• Can we all get along?

    There’s been another shooting.

    Yesterday, an early morning softball practice in Alexandria became target practice for a lone gunman.

    Immediately you wonder, was it basic crime, someone on drugs needing money, or a gang-related grudge?

    Was it road rage? Someone cut someone else off and the one offended had to get the last word with a weapon.

    Maybe it was religious — those claiming the Muslim religion as their cause, or those espousing fringe beliefs at either end of the spectrum of Christian, Jew, Palestinian or North or South Sudanese, the list goes on.

    Now, decades after the civil rights movement, you sadly begin to wonder, could it be racial, white against black, black against white?

    Or, the latest reason for violence, was it political? Is it an anti-Republican, anti-conservative targeting a politician or the entire new administration, or was it someone with a grudge against a liberal, aka Democratic, figure?

    Mental illness is an equal opportunity disease. It cuts across geographic, religious, racial, political, social, economic and any other descriptor you want to insert here. 

    The label being put on the Alexandria shooting — seemingly targeted at Republicans practicing for the annual Congressional Baseball Game — “politically motivated.” The end result: Rep. Steve Scalise was shot and badly wounded, as was a lobbyist, and two U.S. Capitol Police officers and a staffer were wounded.

    Throw gun control into the conversation. More or less restrictions — you choose. Get guns off the streets or make sure everyone has a weapon to defend themselves. Consensus here is impossible.

    People are scared. Used to be you knew what areas of the city to avoid late at night to keep yourself safe. You might heed State Department travel warnings to not vacation abroad in areas of unrest. You bite your tongue and hover your hand over, not on, your horn in traffic, and forget about using your high beams to warn another driver.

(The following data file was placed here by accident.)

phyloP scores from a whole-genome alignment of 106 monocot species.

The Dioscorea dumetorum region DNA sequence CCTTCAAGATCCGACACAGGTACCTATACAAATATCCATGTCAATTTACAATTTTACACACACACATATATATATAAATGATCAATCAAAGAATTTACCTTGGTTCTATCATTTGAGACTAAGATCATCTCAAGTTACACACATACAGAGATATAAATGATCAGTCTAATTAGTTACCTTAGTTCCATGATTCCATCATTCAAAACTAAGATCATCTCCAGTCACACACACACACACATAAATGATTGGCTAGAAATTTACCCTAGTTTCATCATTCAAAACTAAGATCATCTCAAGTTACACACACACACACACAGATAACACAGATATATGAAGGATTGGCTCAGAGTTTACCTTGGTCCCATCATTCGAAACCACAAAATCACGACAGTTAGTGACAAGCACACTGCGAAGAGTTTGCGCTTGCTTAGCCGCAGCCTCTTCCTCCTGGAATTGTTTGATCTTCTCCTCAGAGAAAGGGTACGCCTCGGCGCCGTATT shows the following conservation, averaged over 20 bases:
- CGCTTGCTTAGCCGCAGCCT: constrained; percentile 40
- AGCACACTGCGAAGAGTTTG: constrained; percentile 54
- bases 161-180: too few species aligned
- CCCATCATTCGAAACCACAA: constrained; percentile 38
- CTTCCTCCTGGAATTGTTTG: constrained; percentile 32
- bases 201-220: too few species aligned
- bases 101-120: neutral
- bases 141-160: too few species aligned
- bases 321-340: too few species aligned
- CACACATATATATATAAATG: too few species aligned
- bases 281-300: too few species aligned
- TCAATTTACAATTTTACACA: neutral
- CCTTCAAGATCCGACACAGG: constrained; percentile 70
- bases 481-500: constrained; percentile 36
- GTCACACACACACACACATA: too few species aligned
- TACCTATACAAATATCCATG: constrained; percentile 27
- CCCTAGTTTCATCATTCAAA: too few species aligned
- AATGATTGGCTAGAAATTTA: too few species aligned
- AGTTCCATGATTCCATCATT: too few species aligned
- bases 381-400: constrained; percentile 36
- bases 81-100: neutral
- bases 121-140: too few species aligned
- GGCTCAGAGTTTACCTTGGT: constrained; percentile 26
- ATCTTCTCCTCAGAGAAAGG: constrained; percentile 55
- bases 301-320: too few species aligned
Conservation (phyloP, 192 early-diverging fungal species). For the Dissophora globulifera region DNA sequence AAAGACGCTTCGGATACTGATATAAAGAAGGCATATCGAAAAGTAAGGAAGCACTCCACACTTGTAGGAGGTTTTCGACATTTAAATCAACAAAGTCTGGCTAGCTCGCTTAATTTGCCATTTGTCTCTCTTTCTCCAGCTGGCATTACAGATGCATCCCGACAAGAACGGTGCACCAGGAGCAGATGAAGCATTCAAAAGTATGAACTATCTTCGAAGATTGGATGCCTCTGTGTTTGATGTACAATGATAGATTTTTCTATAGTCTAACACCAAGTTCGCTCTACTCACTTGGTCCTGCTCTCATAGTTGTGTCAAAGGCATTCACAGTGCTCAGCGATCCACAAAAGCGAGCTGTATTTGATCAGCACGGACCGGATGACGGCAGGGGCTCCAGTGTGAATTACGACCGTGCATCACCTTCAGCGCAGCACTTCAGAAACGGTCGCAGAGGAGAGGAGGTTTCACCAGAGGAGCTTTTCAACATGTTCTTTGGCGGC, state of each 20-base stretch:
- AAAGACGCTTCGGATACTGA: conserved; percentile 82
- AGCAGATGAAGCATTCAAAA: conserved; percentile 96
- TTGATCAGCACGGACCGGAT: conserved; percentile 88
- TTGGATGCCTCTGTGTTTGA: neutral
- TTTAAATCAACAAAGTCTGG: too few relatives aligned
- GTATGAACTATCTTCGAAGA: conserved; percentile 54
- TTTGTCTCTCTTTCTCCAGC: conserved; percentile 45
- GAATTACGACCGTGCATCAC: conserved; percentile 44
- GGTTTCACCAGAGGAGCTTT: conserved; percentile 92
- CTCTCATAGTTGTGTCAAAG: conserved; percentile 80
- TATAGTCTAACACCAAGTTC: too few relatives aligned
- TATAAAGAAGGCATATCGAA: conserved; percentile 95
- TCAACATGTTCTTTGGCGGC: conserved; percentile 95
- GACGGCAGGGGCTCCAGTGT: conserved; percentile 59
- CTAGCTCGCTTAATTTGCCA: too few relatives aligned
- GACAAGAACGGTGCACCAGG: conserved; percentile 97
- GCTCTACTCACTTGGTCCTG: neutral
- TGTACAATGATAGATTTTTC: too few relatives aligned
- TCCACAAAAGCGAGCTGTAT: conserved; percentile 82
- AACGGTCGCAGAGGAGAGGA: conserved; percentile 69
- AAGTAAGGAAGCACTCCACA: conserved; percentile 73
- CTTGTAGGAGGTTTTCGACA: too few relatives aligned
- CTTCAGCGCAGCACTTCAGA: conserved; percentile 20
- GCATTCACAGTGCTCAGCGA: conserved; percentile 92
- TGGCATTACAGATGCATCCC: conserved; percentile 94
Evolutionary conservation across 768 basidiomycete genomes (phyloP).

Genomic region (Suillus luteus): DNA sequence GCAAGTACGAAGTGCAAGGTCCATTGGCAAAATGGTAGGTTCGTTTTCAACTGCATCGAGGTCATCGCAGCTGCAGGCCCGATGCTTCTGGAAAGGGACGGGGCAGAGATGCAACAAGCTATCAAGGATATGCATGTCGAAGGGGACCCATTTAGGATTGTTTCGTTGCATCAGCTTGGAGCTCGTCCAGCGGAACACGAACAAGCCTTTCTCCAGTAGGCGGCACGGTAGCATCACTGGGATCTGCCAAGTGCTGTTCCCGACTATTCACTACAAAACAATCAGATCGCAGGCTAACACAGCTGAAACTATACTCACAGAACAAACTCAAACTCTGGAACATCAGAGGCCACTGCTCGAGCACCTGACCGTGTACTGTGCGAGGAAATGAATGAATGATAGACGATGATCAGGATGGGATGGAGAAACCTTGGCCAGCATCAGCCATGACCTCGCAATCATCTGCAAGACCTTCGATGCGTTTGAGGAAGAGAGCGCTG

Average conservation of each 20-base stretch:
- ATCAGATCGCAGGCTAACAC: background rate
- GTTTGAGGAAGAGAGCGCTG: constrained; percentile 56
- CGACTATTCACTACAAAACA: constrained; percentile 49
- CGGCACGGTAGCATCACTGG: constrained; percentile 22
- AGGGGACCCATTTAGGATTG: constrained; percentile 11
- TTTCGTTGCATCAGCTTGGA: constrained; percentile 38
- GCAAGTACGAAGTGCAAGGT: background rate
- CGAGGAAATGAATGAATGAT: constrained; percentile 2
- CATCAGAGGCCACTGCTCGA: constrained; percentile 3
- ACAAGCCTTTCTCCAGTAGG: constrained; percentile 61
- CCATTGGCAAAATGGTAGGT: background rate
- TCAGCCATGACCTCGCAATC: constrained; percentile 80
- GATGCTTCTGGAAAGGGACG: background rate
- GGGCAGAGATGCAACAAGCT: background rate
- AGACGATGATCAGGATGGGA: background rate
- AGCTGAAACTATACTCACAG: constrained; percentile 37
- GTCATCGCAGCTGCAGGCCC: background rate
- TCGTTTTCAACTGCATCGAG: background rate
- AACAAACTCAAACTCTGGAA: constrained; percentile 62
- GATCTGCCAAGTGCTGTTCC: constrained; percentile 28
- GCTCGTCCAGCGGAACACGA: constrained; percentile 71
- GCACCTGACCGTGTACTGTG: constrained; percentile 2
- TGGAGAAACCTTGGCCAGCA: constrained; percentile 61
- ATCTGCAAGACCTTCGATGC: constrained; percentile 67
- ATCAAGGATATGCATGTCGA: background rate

All bets are off the table now.

    At the end of the day, or the end of the tragedy, what difference does it make? But it does matter — to the victims, their families, their friends, their community, law enforcement. And it matters to us, so we know where else to be scared, or vigilant, or poised to retaliate.

    Basic civility is a throw-back that many have never heard of and few value. Forget about the T-shirt slogan about random acts of kindness.

    So, what’s the answer to the seemingly endless escalation of violence these days?

    Marches? Sure, you can find a march almost any day in Washington for your favorite cause. That builds community and honors the First Amendment guarantee of peaceable assembly, but the next day when the posters are balled up in the trashcans along Constitution Avenue how much of that good will lingers?

    Activism? Ok, but be careful, that can quickly turn ugly and political, and divisive and violent.

    Prayer? Absolutely, we all should be praying for peace, especially this year, the 100th anniversary of Our Lady of Fatima’s pleas for prayer.

    Recall the often-quoted question asked by Rodney King, the man at the center of the Los Angeles Riots 25 years ago — “Can we all get along?” Think about it. Why can’t we all get along?

    Are we humans that different? Don’t most of us share some basic values: family, freedom, opportunity? And for those who don’t share these, is there a chance they have their own constructive values? Or are we quick to label a group of people based on assumptions we make because of their geography, religion, race, politics, etc.?

    Is it possible to start a conversation that will outlast the news cycle on the latest tragedy? A conversation that might lead to a shift in values or at least a rallying cry that we’ll all try a little harder — as naïve as that sounds — pray a little more fervently and find a way to just get along.

     

    © Arlington Catholic Herald 2017

    @Ann M. Augherton